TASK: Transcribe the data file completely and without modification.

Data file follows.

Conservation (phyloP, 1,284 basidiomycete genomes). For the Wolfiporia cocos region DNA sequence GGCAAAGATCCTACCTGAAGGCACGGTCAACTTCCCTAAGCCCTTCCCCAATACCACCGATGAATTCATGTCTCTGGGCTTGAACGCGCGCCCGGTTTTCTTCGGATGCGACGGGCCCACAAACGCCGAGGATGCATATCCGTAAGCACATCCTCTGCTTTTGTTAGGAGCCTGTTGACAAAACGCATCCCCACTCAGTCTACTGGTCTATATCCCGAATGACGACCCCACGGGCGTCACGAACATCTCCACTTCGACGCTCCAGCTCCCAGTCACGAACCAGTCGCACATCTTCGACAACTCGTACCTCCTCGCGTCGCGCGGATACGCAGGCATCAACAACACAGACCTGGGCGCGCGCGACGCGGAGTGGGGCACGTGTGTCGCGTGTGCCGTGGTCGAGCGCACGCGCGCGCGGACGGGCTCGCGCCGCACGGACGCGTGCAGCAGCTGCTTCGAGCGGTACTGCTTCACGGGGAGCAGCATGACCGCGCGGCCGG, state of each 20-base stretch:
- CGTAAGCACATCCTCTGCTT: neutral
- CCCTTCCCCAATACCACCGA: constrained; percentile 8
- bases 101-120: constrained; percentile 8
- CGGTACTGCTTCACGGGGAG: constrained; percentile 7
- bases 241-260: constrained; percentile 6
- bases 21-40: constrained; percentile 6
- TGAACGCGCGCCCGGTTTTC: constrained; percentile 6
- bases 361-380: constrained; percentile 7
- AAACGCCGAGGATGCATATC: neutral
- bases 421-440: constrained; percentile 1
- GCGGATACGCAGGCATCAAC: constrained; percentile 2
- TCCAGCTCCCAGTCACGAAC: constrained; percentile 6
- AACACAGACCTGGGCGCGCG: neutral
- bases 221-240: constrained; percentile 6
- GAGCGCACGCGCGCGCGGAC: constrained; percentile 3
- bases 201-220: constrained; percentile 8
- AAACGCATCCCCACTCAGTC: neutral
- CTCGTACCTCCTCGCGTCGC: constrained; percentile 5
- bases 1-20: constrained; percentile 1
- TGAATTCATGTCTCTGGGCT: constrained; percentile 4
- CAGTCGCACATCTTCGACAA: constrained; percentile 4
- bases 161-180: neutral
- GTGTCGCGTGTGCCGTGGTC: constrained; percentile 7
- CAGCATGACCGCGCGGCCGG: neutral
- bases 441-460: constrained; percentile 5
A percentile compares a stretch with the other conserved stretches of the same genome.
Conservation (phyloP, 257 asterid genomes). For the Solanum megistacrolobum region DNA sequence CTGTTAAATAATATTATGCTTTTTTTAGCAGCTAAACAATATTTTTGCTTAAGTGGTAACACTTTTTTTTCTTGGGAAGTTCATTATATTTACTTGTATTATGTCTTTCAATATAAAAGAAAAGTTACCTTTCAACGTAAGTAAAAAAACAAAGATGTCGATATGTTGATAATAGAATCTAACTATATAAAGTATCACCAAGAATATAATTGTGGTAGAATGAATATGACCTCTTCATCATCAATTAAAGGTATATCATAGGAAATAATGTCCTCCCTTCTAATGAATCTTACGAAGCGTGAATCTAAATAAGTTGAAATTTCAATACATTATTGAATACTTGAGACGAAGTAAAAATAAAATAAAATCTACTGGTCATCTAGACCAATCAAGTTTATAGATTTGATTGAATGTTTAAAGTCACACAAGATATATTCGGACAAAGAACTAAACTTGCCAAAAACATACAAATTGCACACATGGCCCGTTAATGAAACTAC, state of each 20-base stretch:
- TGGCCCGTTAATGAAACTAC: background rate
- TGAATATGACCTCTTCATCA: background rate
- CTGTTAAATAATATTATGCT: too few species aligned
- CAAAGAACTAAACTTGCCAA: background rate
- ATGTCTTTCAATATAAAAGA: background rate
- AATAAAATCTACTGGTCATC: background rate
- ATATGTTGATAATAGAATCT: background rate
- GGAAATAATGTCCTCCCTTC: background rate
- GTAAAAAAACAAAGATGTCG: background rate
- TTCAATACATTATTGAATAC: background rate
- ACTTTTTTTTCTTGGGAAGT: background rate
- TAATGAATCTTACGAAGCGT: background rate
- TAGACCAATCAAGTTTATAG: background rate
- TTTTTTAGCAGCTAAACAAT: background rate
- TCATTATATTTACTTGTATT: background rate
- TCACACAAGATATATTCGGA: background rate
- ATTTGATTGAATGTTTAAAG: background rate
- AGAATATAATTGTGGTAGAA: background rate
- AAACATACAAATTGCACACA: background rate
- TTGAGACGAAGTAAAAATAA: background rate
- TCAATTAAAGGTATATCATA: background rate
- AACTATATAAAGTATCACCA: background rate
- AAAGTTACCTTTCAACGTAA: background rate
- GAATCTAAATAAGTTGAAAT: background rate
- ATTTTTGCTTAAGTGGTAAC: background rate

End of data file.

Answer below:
Conservation (phyloP, 1,284 basidiomycete genomes). For the Wolfiporia cocos region DNA sequence GGCAAAGATCCTACCTGAAGGCACGGTCAACTTCCCTAAGCCCTTCCCCAATACCACCGATGAATTCATGTCTCTGGGCTTGAACGCGCGCCCGGTTTTCTTCGGATGCGACGGGCCCACAAACGCCGAGGATGCATATCCGTAAGCACATCCTCTGCTTTTGTTAGGAGCCTGTTGACAAAACGCATCCCCACTCAGTCTACTGGTCTATATCCCGAATGACGACCCCACGGGCGTCACGAACATCTCCACTTCGACGCTCCAGCTCCCAGTCACGAACCAGTCGCACATCTTCGACAACTCGTACCTCCTCGCGTCGCGCGGATACGCAGGCATCAACAACACAGACCTGGGCGCGCGCGACGCGGAGTGGGGCACGTGTGTCGCGTGTGCCGTGGTCGAGCGCACGCGCGCGCGGACGGGCTCGCGCCGCACGGACGCGTGCAGCAGCTGCTTCGAGCGGTACTGCTTCACGGGGAGCAGCATGACCGCGCGGCCGG, state of each 20-base stretch:
- CGTAAGCACATCCTCTGCTT: neutral
- CCCTTCCCCAATACCACCGA: constrained; percentile 8
- bases 101-120: constrained; percentile 8
- CGGTACTGCTTCACGGGGAG: constrained; percentile 7
- bases 241-260: constrained; percentile 6
- bases 21-40: constrained; percentile 6
- TGAACGCGCGCCCGGTTTTC: constrained; percentile 6
- bases 361-380: constrained; percentile 7
- AAACGCCGAGGATGCATATC: neutral
- bases 421-440: constrained; percentile 1
- GCGGATACGCAGGCATCAAC: constrained; percentile 2
- TCCAGCTCCCAGTCACGAAC: constrained; percentile 6
- AACACAGACCTGGGCGCGCG: neutral
- bases 221-240: constrained; percentile 6
- GAGCGCACGCGCGCGCGGAC: constrained; percentile 3
- bases 201-220: constrained; percentile 8
- AAACGCATCCCCACTCAGTC: neutral
- CTCGTACCTCCTCGCGTCGC: constrained; percentile 5
- bases 1-20: constrained; percentile 1
- TGAATTCATGTCTCTGGGCT: constrained; percentile 4
- CAGTCGCACATCTTCGACAA: constrained; percentile 4
- bases 161-180: neutral
- GTGTCGCGTGTGCCGTGGTC: constrained; percentile 7
- CAGCATGACCGCGCGGCCGG: neutral
- bases 441-460: constrained; percentile 5
A percentile compares a stretch with the other conserved stretches of the same genome.
Conservation (phyloP, 257 asterid genomes). For the Solanum megistacrolobum region DNA sequence CTGTTAAATAATATTATGCTTTTTTTAGCAGCTAAACAATATTTTTGCTTAAGTGGTAACACTTTTTTTTCTTGGGAAGTTCATTATATTTACTTGTATTATGTCTTTCAATATAAAAGAAAAGTTACCTTTCAACGTAAGTAAAAAAACAAAGATGTCGATATGTTGATAATAGAATCTAACTATATAAAGTATCACCAAGAATATAATTGTGGTAGAATGAATATGACCTCTTCATCATCAATTAAAGGTATATCATAGGAAATAATGTCCTCCCTTCTAATGAATCTTACGAAGCGTGAATCTAAATAAGTTGAAATTTCAATACATTATTGAATACTTGAGACGAAGTAAAAATAAAATAAAATCTACTGGTCATCTAGACCAATCAAGTTTATAGATTTGATTGAATGTTTAAAGTCACACAAGATATATTCGGACAAAGAACTAAACTTGCCAAAAACATACAAATTGCACACATGGCCCGTTAATGAAACTAC, state of each 20-base stretch:
- TGGCCCGTTAATGAAACTAC: background rate
- TGAATATGACCTCTTCATCA: background rate
- CTGTTAAATAATATTATGCT: too few species aligned
- CAAAGAACTAAACTTGCCAA: background rate
- ATGTCTTTCAATATAAAAGA: background rate
- AATAAAATCTACTGGTCATC: background rate
- ATATGTTGATAATAGAATCT: background rate
- GGAAATAATGTCCTCCCTTC: background rate
- GTAAAAAAACAAAGATGTCG: background rate
- TTCAATACATTATTGAATAC: background rate
- ACTTTTTTTTCTTGGGAAGT: background rate
- TAATGAATCTTACGAAGCGT: background rate
- TAGACCAATCAAGTTTATAG: background rate
- TTTTTTAGCAGCTAAACAAT: background rate
- TCATTATATTTACTTGTATT: background rate
- TCACACAAGATATATTCGGA: background rate
- ATTTGATTGAATGTTTAAAG: background rate
- AGAATATAATTGTGGTAGAA: background rate
- AAACATACAAATTGCACACA: background rate
- TTGAGACGAAGTAAAAATAA: background rate
- TCAATTAAAGGTATATCATA: background rate
- AACTATATAAAGTATCACCA: background rate
- AAAGTTACCTTTCAACGTAA: background rate
- GAATCTAAATAAGTTGAAAT: background rate
- ATTTTTGCTTAAGTGGTAAC: background rate